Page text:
Here are some of the kinds of communication your student may expect to receive, although most schools may not include all of these over the summer.

  • Health forms: These will need to be signed by your student’s doctor. She should be sure that she has an appointment for a check-up and any necessary vaccinations. This might also include a Healthcare Proxy or Medical Information Release form.
  • Health insurance forms: Your student will either need to purchase the college’s health insurance or show proof that she is included on your health insurance. Make sure that she has her own health insurance card.
  • Other insurance information: The school may have optional renter’s insurance (check to see whether your student is covered on your homeowner’s policy) or tuition insurance.
  • Student account information: The school may send information about accounts that your student needs to create. In addition to an e-mail account, this may include a student Portal or other campus accounts.
  • Technology information: The technology department may send information about what kind of computer to consider, what kind of support is available, and information your student may need about internet, routers, and/or printers.
  • Housing information: Your student may be asked to complete a housing information form that will be used to assign roommates and/or residence halls. There may be important information about what your student should bring for her room and/or what items are not allowed in residence halls.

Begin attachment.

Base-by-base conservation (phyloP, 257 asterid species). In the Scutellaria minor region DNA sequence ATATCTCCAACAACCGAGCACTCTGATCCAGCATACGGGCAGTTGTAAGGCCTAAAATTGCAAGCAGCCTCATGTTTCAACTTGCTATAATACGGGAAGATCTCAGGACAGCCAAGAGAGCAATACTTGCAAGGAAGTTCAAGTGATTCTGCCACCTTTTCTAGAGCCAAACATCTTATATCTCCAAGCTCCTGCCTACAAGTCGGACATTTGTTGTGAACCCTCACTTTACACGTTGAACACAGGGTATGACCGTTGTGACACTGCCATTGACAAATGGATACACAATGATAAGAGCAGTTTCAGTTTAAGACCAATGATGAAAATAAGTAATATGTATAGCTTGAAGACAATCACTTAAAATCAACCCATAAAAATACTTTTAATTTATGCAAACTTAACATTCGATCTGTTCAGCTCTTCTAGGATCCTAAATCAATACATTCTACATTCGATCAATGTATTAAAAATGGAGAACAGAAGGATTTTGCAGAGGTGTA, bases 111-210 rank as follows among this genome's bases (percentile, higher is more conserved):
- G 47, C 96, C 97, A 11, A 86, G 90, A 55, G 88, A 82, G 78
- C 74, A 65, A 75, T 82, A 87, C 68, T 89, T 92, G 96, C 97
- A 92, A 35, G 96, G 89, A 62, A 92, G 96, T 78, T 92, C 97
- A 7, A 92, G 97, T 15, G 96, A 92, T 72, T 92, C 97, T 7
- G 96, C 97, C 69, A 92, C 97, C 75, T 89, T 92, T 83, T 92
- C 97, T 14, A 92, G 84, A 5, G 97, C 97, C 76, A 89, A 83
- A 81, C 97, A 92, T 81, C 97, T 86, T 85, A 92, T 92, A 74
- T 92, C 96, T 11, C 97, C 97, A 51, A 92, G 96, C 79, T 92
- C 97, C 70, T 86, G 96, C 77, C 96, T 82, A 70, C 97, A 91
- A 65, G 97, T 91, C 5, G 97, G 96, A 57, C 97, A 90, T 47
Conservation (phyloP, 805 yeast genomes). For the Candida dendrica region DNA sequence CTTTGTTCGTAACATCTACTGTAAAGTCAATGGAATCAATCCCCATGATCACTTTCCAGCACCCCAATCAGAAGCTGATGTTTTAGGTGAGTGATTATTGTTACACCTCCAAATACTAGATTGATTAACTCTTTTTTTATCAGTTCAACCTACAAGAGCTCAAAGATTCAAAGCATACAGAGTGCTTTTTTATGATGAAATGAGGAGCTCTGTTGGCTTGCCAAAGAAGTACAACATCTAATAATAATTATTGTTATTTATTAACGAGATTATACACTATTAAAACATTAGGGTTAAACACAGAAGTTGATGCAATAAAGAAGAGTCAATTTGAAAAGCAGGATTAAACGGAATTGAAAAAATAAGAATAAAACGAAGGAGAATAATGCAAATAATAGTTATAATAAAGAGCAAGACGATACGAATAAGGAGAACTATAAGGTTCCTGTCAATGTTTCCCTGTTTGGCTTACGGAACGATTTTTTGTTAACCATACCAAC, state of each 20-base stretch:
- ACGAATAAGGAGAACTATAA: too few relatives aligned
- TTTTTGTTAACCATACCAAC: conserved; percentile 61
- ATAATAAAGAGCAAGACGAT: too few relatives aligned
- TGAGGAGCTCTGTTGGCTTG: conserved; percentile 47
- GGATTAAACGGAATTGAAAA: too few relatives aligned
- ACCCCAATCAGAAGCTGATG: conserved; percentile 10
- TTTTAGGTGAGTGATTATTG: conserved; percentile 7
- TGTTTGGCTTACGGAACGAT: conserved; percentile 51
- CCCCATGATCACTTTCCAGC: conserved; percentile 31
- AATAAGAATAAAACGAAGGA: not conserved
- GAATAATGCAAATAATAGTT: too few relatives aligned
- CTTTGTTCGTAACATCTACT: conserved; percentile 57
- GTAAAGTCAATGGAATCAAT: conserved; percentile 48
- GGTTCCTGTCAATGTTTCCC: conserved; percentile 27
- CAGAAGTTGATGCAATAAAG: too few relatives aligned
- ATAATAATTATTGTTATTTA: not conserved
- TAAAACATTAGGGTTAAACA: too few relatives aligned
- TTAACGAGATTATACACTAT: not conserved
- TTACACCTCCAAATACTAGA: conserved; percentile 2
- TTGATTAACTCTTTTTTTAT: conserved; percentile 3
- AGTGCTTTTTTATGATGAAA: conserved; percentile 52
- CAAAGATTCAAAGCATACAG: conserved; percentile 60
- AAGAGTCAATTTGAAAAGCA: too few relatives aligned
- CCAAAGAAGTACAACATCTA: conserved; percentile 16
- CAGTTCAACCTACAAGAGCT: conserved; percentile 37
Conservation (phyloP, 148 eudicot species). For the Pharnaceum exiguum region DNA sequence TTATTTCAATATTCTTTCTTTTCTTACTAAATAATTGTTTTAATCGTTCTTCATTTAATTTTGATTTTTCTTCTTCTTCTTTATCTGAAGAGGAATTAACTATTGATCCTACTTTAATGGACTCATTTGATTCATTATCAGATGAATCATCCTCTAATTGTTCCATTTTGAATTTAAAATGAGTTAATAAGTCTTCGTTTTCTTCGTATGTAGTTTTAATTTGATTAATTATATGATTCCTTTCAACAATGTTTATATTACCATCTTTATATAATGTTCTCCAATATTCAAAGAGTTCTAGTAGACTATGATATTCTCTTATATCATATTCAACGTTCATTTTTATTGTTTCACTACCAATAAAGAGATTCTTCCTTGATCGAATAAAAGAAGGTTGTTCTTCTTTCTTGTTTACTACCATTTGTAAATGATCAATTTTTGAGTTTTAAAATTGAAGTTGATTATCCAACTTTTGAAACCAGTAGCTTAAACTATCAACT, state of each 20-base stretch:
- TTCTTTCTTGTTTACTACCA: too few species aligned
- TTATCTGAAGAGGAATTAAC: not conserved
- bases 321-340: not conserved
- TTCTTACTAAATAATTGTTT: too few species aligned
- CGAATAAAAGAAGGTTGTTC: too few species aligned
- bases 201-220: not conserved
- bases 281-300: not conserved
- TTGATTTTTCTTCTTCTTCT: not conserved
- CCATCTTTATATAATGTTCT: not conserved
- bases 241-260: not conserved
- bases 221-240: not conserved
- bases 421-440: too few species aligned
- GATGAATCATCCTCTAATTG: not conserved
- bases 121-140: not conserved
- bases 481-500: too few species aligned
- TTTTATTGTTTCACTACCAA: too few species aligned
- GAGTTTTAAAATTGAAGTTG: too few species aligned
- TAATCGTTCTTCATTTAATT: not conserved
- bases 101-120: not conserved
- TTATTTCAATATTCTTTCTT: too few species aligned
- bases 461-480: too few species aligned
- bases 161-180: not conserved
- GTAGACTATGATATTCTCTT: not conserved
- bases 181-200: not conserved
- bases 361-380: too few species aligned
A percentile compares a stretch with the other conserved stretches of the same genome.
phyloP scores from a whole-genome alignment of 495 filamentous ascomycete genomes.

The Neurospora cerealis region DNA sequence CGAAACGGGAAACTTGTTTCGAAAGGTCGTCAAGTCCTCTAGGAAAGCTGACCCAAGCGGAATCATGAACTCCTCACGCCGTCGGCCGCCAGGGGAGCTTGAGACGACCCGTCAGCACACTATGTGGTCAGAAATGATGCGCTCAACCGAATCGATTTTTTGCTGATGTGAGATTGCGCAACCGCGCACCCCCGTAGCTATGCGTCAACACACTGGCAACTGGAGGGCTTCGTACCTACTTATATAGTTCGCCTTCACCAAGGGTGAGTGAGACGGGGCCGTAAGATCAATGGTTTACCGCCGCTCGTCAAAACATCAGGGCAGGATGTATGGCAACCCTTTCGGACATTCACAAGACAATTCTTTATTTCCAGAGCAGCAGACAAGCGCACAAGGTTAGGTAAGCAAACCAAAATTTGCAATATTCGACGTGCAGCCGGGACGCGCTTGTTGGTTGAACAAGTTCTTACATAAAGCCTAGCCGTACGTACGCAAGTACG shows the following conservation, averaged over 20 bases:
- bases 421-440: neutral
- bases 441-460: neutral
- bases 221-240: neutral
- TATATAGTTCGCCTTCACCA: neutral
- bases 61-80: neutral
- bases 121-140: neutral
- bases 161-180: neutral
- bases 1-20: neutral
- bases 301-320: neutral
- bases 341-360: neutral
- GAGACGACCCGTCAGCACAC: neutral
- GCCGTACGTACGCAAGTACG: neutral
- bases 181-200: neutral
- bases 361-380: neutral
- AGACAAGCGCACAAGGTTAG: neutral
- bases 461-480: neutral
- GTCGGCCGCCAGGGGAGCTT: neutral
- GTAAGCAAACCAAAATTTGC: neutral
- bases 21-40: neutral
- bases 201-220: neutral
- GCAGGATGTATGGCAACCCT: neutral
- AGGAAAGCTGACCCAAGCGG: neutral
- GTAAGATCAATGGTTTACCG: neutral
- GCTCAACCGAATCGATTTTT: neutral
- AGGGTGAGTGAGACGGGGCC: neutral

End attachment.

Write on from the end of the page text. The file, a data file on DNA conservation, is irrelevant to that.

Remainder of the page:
• Financial information: This information will include everything from tuition bills, to financial aid forms, to work study information and campus employment options. There are often many forms to be completed before the beginning of school.
  • Placement information: Your student may receive information about placement tests that she will be expected to complete. Some of these assessments may be online.  It is important that she complete this information early as it may impact her schedule for fall semester.
  • Registration information: Your student will receive information about what she needs to do to register for her fall classes. She may need to complete a class preference form. Some schools may have students complete registration when they arrive in the fall, but many schools have students complete course schedules either at orientation, by phone, or electronically. If your student’s school automatically assigns fall courses, your student may be able access her schedule online.
  • Textbook information: Your student may receive information about how to order textbooks and how to access information about what textbooks she will need,
  • Online tutorials: Some schools may require students to complete online tutorials before arriving on campus. These might include everything from an alcohol education program to a plagiarism tutorial.
  • Departmental communication: If your student has declared a major, she may receive information from her intended department. This might be a simple greeting or could include information about course requirements or departmental events at the beginning of the semester.